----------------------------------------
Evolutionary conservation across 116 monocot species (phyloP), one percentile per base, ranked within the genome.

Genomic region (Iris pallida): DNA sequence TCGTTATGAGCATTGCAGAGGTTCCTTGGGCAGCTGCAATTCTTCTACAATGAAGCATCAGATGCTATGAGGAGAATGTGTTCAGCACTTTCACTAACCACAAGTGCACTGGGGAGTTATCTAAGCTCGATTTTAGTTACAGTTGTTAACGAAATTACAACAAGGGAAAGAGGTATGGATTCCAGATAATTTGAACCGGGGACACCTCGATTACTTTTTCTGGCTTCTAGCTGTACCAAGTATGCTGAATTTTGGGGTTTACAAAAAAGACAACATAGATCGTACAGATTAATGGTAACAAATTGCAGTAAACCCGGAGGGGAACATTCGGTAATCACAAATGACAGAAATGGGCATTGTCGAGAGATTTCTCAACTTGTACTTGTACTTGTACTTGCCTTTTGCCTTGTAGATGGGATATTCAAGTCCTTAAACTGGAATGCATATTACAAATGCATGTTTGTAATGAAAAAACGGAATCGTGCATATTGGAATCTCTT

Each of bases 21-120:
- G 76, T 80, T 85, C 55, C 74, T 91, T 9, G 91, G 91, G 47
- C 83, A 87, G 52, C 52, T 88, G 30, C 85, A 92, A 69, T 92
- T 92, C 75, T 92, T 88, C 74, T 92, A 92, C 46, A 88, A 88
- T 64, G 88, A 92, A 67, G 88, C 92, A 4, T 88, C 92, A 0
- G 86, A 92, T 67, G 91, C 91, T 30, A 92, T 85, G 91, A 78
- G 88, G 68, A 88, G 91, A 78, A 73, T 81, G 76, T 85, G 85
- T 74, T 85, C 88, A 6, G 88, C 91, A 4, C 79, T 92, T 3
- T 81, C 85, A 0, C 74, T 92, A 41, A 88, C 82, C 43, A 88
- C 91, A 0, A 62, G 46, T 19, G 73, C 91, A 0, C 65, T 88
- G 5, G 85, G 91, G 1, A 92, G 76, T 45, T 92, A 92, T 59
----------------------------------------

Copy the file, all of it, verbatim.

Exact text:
Evolutionary conservation across 116 monocot species (phyloP), one percentile per base, ranked within the genome.

Genomic region (Iris pallida): DNA sequence TCGTTATGAGCATTGCAGAGGTTCCTTGGGCAGCTGCAATTCTTCTACAATGAAGCATCAGATGCTATGAGGAGAATGTGTTCAGCACTTTCACTAACCACAAGTGCACTGGGGAGTTATCTAAGCTCGATTTTAGTTACAGTTGTTAACGAAATTACAACAAGGGAAAGAGGTATGGATTCCAGATAATTTGAACCGGGGACACCTCGATTACTTTTTCTGGCTTCTAGCTGTACCAAGTATGCTGAATTTTGGGGTTTACAAAAAAGACAACATAGATCGTACAGATTAATGGTAACAAATTGCAGTAAACCCGGAGGGGAACATTCGGTAATCACAAATGACAGAAATGGGCATTGTCGAGAGATTTCTCAACTTGTACTTGTACTTGTACTTGCCTTTTGCCTTGTAGATGGGATATTCAAGTCCTTAAACTGGAATGCATATTACAAATGCATGTTTGTAATGAAAAAACGGAATCGTGCATATTGGAATCTCTT

Each of bases 21-120:
- G 76, T 80, T 85, C 55, C 74, T 91, T 9, G 91, G 91, G 47
- C 83, A 87, G 52, C 52, T 88, G 30, C 85, A 92, A 69, T 92
- T 92, C 75, T 92, T 88, C 74, T 92, A 92, C 46, A 88, A 88
- T 64, G 88, A 92, A 67, G 88, C 92, A 4, T 88, C 92, A 0
- G 86, A 92, T 67, G 91, C 91, T 30, A 92, T 85, G 91, A 78
- G 88, G 68, A 88, G 91, A 78, A 73, T 81, G 76, T 85, G 85
- T 74, T 85, C 88, A 6, G 88, C 91, A 4, C 79, T 92, T 3
- T 81, C 85, A 0, C 74, T 92, A 41, A 88, C 82, C 43, A 88
- C 91, A 0, A 62, G 46, T 19, G 73, C 91, A 0, C 65, T 88
- G 5, G 85, G 91, G 1, A 92, G 76, T 45, T 92, A 92, T 59